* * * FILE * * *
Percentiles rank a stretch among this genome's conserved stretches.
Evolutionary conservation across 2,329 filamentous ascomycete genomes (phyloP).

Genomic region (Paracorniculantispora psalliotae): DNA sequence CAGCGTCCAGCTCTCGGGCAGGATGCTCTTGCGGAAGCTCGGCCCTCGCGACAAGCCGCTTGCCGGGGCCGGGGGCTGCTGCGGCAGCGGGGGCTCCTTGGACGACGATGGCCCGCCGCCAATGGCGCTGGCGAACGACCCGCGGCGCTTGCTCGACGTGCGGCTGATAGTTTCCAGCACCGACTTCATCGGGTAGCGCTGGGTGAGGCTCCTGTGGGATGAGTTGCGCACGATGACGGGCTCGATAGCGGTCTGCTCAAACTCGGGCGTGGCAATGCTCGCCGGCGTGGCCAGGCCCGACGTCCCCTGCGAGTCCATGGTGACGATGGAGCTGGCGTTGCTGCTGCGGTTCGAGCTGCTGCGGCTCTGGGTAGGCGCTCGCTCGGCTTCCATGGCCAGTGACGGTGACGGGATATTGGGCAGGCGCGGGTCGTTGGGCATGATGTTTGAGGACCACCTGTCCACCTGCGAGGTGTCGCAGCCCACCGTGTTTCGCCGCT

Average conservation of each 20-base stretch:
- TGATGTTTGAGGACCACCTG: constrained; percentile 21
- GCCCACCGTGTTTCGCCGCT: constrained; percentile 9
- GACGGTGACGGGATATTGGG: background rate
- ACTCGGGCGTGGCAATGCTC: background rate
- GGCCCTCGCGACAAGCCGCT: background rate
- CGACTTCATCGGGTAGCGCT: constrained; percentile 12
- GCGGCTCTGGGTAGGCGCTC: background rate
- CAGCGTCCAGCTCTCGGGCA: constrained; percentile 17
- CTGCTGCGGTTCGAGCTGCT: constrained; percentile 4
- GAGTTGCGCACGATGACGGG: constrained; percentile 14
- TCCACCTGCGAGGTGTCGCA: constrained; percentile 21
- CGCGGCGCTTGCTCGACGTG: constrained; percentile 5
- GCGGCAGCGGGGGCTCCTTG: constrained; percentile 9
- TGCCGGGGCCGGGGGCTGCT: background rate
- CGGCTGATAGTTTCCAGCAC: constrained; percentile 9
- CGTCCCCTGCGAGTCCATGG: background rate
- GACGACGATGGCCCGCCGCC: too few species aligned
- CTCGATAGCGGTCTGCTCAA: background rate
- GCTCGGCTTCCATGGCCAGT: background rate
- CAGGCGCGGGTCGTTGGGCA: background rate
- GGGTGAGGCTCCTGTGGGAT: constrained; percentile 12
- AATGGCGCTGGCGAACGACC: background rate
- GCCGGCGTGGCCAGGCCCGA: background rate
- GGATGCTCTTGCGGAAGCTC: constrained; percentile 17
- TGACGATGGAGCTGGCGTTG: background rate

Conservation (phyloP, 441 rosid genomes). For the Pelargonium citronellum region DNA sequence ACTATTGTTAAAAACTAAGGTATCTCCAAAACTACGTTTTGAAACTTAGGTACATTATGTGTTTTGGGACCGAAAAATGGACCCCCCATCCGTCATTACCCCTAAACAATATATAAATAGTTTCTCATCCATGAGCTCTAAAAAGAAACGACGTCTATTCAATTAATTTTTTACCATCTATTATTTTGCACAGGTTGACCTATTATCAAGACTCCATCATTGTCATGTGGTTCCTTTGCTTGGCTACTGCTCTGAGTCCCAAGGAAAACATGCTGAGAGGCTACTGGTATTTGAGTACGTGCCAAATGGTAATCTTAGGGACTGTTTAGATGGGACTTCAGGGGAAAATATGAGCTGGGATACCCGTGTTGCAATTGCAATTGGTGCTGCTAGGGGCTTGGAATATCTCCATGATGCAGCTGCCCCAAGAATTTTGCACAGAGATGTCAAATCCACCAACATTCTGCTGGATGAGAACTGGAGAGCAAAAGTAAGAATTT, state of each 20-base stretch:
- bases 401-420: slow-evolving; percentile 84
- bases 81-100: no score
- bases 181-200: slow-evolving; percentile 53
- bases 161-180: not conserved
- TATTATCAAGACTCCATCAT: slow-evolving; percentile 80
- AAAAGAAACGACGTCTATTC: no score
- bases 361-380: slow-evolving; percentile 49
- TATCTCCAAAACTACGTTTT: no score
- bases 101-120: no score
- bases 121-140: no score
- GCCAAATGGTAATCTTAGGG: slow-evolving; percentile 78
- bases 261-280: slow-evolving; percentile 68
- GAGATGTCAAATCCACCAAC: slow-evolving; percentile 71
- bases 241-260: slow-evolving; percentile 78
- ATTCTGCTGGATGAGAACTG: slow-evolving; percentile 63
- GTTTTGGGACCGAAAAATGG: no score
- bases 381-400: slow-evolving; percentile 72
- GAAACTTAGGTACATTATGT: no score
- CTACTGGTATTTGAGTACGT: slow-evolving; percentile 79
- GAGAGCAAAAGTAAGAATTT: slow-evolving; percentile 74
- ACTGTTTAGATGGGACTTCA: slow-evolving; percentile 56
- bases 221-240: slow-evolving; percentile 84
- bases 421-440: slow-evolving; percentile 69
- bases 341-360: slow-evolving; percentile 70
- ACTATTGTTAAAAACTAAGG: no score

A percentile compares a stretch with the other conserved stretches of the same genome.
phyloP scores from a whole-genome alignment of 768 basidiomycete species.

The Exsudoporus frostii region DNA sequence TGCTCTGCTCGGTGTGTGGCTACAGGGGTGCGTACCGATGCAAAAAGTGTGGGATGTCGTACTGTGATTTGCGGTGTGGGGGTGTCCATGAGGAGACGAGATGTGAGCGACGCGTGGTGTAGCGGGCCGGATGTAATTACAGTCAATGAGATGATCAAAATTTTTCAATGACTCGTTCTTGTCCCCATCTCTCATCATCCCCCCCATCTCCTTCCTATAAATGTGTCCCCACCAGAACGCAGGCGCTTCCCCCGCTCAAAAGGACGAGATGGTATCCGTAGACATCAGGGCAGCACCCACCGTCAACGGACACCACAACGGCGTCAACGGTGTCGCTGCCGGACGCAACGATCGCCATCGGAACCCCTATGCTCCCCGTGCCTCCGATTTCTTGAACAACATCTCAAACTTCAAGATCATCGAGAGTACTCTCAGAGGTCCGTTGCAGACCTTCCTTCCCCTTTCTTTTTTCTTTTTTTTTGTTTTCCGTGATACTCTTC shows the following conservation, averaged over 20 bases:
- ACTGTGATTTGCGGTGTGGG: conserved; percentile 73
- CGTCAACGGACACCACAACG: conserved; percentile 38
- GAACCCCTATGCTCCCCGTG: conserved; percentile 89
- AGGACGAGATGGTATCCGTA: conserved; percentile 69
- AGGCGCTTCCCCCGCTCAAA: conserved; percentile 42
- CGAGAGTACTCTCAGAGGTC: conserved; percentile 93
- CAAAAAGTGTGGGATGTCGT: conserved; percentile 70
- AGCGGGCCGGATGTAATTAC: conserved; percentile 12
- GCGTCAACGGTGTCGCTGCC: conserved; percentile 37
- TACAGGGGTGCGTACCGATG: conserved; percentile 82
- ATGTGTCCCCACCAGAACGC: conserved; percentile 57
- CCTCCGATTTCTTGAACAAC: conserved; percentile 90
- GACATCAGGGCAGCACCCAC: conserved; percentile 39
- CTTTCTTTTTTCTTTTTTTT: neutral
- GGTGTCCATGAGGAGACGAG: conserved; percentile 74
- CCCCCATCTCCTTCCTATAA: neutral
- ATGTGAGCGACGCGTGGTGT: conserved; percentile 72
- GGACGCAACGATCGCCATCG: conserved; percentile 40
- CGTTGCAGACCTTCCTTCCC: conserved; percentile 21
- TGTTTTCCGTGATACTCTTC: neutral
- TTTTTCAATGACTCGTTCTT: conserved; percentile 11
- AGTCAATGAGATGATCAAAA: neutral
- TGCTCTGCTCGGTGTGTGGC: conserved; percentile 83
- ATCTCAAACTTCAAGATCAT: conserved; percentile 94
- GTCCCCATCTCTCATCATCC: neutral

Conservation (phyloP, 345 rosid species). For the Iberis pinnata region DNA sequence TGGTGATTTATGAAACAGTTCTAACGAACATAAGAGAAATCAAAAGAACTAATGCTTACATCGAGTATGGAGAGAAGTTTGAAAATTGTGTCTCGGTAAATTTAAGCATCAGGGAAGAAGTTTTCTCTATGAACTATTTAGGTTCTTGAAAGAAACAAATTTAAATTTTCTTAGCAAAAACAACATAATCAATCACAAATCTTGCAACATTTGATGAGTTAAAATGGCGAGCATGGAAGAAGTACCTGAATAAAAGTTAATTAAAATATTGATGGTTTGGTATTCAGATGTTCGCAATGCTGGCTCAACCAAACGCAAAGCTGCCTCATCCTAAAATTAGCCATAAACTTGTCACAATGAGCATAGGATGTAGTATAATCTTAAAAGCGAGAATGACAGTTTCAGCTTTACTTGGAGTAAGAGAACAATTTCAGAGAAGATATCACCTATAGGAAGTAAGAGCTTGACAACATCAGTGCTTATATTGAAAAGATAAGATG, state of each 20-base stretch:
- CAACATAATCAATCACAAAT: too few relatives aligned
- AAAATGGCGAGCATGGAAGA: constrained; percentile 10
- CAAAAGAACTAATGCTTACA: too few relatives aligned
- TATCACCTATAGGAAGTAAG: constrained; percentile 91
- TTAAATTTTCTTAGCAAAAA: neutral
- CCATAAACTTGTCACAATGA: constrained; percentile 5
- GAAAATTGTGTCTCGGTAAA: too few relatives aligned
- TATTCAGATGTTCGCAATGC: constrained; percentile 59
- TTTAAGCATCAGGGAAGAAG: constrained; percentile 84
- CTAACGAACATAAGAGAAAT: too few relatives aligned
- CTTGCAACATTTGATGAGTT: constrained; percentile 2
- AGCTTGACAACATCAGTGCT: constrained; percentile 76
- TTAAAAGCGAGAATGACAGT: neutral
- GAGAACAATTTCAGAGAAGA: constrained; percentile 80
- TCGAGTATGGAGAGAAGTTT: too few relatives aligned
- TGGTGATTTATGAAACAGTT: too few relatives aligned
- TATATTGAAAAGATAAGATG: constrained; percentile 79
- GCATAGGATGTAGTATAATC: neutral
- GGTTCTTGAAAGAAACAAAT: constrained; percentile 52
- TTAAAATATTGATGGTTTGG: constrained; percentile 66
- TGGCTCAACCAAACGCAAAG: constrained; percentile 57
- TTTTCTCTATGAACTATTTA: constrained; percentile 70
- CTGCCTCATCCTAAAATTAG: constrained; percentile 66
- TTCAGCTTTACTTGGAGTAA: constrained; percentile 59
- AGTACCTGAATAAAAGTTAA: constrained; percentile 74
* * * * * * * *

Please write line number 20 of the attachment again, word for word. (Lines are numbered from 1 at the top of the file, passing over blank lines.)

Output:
- CGTCCCCTGCGAGTCCATGG: background rate